Workflow and simple productivity tools were a couple fascinations of 2015. I still plan to write about it in some detail, but have shared here and there. My Alfred workflow for arranging workspaces is mentioned on this CSS Tricks article.
I had an issue where the Virtual Box VM for Windows 10 wouldn’t unzip on my Mac. Advice that worked for me came from Twitter: use “The Unarchiver. Also better to download the PC version (will still work) until we fix an issue we’ve detected in it.”
Worked for me and my colleagues! http://wakaba.c3.cx/s/apps/unarchiver
@ArleyM need to use "The Unarchiver". Also better to download the PC version (will still work) until we fix an issue we've detected in it
— Antón Molleda (@molant) August 26, 2015
Twice in the past month I have come across issues where the data coming to me from a database contains useful whitespace, but no HTML. I have saved the day by using a <pre> element; this took minutes in CSS where I think back-end sanitization and wysiwyg tool integration and hoop-jumping would take days and require security testing.
Is this brilliant or hacky!? More details! Continue reading
I’ve had an issue with fonts messing up in my browser. I thought it was just me! This has happened before, like when a client sent me their weird copy of Helvetica to install and it broke Digg like so (circa 2010).
Today I finally traced the issue back (I think) to my Typekit local fonts. The history in pics: Continue reading
Every developer likely needs to use WordPress now and then! It’s so ubiquitous that it’s almost a fact of life. I recently did a lunch and learn Advanced WP 101 to cover some aspects that aren’t immediately obvious.
Here are some helpful hints and links for those who “don’t know what they don’t know” about the world’s most popular CMS. Continue reading
It’s a slight departure from writing for web journals, but being a team lead for dealer sites at Carpages led to me getting published in the dealer magazine Canadian Auto World. Continue reading
I thought I’d share a small change I’m trying with work to hopefully improve my focus, speed, and quality of work. Continue reading
For just over a year now I’ve been working as a front-end developer at Carpages.ca. With the new job came several other life upgrades. Bring on the bullet list! Continue reading
I love CSS, and I really love OOCSS. To me being Object Oriented means two things: breaking down patterns, and using a clear easy-to-adopt naming convention. Continue reading
I’ve had the opportunity to write for a few notable industry journals, and I’ve been asked a number of times how this came to be by those wanting to get into it. I’ll sum it up.
TLDR: Just ask. Everyone is nice. Continue reading
I did a bunch of keyboard layout research this weekend. It’s a simple fact that my kids are going to be nerds; I’m not sure what kind they will become, but I predict they will spend more time on computers than my generation ever did. Continue reading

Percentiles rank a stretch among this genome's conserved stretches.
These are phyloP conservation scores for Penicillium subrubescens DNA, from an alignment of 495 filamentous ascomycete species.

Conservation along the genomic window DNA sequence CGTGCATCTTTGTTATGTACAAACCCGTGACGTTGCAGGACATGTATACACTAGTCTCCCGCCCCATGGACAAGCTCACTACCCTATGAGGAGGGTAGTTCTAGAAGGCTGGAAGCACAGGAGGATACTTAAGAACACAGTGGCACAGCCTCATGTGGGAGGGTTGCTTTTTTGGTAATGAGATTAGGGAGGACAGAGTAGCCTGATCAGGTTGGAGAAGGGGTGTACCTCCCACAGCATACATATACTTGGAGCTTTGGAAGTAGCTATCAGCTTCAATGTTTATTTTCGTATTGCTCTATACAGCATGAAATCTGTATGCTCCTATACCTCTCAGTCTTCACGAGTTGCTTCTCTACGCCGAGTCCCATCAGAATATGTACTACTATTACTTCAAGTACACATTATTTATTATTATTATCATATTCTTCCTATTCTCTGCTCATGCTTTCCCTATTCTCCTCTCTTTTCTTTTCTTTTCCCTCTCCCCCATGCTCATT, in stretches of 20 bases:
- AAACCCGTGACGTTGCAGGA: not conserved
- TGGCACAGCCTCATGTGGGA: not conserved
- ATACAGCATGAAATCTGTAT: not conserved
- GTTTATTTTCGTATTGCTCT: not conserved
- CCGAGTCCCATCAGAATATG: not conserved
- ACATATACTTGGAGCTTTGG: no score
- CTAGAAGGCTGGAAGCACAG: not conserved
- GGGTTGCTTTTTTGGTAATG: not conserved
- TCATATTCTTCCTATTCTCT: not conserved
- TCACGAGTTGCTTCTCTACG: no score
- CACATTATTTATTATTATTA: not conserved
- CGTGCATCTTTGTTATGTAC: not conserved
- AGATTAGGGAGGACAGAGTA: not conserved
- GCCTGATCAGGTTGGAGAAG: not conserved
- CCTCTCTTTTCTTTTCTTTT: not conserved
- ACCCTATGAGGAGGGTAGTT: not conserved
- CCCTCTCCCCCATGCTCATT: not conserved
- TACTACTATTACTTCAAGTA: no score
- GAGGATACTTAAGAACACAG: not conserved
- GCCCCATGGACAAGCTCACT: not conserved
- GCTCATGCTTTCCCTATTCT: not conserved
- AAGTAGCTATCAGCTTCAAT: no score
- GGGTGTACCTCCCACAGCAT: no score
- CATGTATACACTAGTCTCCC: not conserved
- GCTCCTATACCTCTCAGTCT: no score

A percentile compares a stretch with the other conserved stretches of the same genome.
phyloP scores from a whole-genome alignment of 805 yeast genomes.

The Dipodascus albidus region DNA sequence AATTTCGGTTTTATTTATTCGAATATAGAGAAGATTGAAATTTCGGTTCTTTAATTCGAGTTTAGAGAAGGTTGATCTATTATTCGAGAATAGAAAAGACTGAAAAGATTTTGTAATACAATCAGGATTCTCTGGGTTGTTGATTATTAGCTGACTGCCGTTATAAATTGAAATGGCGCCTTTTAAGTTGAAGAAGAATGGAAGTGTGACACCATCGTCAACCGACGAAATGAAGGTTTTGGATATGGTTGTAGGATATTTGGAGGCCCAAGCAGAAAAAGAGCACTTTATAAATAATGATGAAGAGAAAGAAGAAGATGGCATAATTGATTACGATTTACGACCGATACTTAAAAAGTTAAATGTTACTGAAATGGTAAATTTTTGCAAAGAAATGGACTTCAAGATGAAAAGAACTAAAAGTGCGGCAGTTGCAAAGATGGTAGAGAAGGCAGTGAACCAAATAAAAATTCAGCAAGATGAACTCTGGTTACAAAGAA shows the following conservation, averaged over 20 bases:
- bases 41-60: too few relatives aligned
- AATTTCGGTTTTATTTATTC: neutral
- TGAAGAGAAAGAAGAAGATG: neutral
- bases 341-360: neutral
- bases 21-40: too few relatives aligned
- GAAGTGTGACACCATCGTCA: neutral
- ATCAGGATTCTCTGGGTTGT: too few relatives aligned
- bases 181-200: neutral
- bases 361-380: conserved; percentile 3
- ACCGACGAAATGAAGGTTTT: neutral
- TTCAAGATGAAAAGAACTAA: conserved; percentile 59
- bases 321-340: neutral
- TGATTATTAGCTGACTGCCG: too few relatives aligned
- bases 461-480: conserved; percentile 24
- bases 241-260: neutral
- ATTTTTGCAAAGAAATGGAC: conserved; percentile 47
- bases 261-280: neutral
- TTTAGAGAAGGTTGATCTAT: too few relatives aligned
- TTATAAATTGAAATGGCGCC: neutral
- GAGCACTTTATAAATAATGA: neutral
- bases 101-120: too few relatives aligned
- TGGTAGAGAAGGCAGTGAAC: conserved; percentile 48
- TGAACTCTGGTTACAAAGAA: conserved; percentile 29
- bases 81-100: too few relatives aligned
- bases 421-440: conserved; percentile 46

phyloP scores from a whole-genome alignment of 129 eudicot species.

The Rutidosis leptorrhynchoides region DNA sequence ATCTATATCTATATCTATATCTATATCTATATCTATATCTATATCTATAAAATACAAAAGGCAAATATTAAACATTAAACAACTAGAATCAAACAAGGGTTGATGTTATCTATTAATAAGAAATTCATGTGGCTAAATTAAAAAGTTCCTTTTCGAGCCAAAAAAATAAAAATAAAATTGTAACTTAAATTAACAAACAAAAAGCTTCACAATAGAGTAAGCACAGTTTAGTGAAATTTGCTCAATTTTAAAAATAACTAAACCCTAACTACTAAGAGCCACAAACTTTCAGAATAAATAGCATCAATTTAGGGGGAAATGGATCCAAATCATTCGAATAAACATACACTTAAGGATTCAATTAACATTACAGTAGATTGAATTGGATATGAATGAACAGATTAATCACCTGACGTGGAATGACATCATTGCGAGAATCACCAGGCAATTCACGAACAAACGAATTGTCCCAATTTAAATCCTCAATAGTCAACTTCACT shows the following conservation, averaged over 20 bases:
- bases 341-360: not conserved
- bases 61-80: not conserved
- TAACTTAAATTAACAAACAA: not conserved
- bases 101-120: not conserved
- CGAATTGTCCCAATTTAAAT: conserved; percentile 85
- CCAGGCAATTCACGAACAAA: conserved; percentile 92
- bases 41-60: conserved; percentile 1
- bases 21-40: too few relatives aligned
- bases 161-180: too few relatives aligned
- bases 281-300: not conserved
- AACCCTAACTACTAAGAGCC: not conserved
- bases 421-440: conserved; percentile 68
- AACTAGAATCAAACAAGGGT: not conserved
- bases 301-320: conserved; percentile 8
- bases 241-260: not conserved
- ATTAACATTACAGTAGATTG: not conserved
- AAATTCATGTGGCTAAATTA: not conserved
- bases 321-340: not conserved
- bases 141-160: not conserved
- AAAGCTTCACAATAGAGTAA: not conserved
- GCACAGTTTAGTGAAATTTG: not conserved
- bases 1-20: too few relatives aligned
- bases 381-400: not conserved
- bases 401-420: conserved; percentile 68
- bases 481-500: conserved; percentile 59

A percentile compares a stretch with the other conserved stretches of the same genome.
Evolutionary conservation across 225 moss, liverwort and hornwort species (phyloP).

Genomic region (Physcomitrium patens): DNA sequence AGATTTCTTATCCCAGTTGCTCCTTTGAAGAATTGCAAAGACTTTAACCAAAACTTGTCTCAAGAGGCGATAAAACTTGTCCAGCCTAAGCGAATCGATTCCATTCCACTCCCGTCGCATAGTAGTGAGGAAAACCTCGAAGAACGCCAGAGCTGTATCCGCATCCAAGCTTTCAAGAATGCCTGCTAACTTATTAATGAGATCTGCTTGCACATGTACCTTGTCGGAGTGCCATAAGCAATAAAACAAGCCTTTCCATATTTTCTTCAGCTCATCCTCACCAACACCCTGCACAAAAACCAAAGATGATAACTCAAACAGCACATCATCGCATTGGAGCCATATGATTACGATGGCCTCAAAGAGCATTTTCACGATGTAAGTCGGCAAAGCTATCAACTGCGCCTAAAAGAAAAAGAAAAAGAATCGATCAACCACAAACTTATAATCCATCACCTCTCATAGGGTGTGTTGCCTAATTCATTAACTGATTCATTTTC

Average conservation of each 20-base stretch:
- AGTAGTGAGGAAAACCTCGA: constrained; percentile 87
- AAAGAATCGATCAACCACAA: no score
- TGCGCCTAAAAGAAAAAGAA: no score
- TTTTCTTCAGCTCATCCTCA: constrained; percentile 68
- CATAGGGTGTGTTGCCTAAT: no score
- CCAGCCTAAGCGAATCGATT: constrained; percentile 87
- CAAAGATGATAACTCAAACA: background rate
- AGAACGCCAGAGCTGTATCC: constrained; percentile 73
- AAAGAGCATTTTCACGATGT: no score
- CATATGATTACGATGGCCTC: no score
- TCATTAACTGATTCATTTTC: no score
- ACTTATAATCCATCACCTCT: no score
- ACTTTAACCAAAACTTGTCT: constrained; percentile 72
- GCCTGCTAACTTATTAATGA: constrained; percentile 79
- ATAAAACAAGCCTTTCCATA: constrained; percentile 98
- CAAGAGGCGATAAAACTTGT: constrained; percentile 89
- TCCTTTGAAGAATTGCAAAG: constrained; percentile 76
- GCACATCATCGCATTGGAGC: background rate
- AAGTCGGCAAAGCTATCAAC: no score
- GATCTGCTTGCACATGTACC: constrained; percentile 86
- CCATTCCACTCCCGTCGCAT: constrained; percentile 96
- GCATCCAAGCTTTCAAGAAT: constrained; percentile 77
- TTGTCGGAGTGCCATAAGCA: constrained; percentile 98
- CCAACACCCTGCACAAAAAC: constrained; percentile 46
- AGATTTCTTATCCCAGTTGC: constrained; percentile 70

mtp:// is my new favourite protocol. I use it all the time; specifically when explaining how modern web development tools work. Continue reading
In 2006 there was an era when spam seemed to have been written by infinite monkeys with infinite typewriters. It caught my attention since there was apparently nothing I could do – no call to action that would actually make money for the sender! The text was fascinating. I saved some!
Here’s some vintage spam, circa 2006.
Yesterday I had a fresh mind-blowing thought about Bounce Rates. Google defines a website Bounce as: “the percentage of visits in which users view only a single page of your site” – Yesterday for the first time I asked myself:
Why have I ever thought that this is a bad thing?! Continue reading
Last month I attended the FITC conference in Toronto. My biggest take-away was about Web Components (using the Polymer polyfill for now). HTML includes will be a game changer in general, but I’m calling this the biggest thing since RWD. Continue reading
My colleague here says that I have a way of trying to persuading people that is unique.
He says I’ll give a short synopsis of my point, then go into a narrative where I’m explaining a hypothetical situation and how my thesis supports it. This will often make people see my thesis from either my actual point of view, or the hypothetical person involved.
That whole sentence I just said is an actual example (which I didn’t realize until I was almost done writing it).
There are two sides of me that work on making websites: The perfectionist that wants every single detail polished before another human sees it, and the speeder who wants pixels public as soon as humanly possible, even at the expense of quality and refinement.
Now that I’m working in a product-based shop, I’m trying to strike a balance. I’m aiming for a solid B+. Moderation is hard, but B+ is a pretty great score; and all of the sites we launch can be refined easily.
How do you “release early, release often” without turning out garbage, or waiting too long?